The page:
Editor from 'Slate,' writer from 'Esquire' visit Ohio State, offer advice to budding writers
Published: Friday, January 18, 2013
Updated: Friday, January 18, 2013 13:01
In a world where the many seek mediums outside of the written word for their news and entertainment, there are still some who celebrate it.
Dan Kois, a senior editor of “Slate Magazine," and Scott Raab, author and writer-at-large for “Esquire” and author of "The Whore of Akron: One Man’s Search for the Soul of LeBron James," have both dedicated their lives to producing written material.
“People who still value the written word, whatever the medium, are really precious, and I think precious to all of us,” Raab said.
Kois and Raab visited Ohio State Thursday to discuss their experiences as career writers for their respective magazines and tell how they obtained their positions in what is arguably a dying industry.
The writers were invited to speak at OSU because “they are perfect models” of people who have made “their way in the world as writers,” said Michelle Herman, director of Ohio State's creative writing program. “There are not a lot of teaching jobs as writers,” Herman said.
The writers spoke to a crowd of about 40 people, including professors, graduate students and undergraduate students in a multipurpose room on the first floor of William Oxley Thompson Memorial Library.
For just over an hour, both Kois and Raab talked briefly about their current careers and how they obtained them. Most of the time was taken answering questions from the audience, providing tips on how to write as a career, in particular in regards to the magazine industry.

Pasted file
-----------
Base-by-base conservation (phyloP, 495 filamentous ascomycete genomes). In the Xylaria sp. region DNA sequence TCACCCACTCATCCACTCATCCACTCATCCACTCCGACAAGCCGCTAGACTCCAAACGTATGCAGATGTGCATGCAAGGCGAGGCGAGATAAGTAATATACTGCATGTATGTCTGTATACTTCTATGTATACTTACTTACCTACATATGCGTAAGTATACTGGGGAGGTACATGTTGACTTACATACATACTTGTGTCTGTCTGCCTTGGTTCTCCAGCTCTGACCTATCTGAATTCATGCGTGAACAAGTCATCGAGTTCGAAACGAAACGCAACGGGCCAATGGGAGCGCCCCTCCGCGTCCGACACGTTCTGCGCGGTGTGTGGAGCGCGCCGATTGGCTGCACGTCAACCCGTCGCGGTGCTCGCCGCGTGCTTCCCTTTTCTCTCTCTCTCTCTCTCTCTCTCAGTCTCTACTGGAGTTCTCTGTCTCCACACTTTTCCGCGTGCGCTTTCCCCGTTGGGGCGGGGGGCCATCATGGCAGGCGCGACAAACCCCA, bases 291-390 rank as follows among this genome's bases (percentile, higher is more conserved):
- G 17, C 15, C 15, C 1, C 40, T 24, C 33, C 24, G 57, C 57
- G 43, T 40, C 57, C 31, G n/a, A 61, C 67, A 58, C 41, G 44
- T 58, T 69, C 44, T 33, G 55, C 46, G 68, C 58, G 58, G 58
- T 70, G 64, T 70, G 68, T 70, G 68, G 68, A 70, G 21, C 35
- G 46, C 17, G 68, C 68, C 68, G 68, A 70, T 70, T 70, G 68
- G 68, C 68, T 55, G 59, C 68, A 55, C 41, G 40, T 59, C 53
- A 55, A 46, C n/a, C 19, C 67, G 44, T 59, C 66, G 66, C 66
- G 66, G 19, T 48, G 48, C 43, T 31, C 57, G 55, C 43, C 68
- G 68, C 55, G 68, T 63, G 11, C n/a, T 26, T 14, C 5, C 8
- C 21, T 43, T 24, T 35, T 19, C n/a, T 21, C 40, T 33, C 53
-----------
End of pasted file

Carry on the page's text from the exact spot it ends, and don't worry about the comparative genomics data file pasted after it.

“The No. 1 piece of advice I would give you is if you have a magazine you want to write for, just spend a month focusing an insane amount of energy and attention toward that magazine,” Kois said. “You would be surprised how unbelievably flattering it is for an editor to get an email from someone who is actually paying attention to the magazines that we edit.”
“That advice should be engraved, chiseled into stone,” Raab said in response to Kois' tip.
Raab also stressed the importance of endurance.
“Endurance turns out to be an underpinning talent without which (real talent) ultimately amounts to very little,” Raab said.
Raab told the audience about a moment when a story of his was criticized by a visiting author when he was in graduate school at a writer's workshop. After reworking the story, he was able to sell the story to a “magazine that was sold exclusively to doctor's offices,” he said.
One of the last pieces of advice from the writers covered journalistic logistics.
“If you are a writer who turns in clean copy, on time and isn't an a--hole about it, you are better than 80 percent of other writers,” Kois said.
“I would raise that percent,” Raab said in response, as some of the audience laughed. “Nobody indulges artists ... If you can deliver that clean copy on deadline, you will always be employed.”
For some perspective career writers in attendance, the information and experiences the speakers talked about were inspirational. This rang true for Katya Bubeleva, a third-year in psychology with a minor in creative writing.
“I love listening to other writers just because every single one of them that has been doing this for a while are like, 'Just never give up, keep on doing what you're doing,'” Bubeleva said. “That's really inspiring for me, and for every writer. The more you're told not to give up on what you're doing, the more willing you are to do it, the more motivation you have to do it.”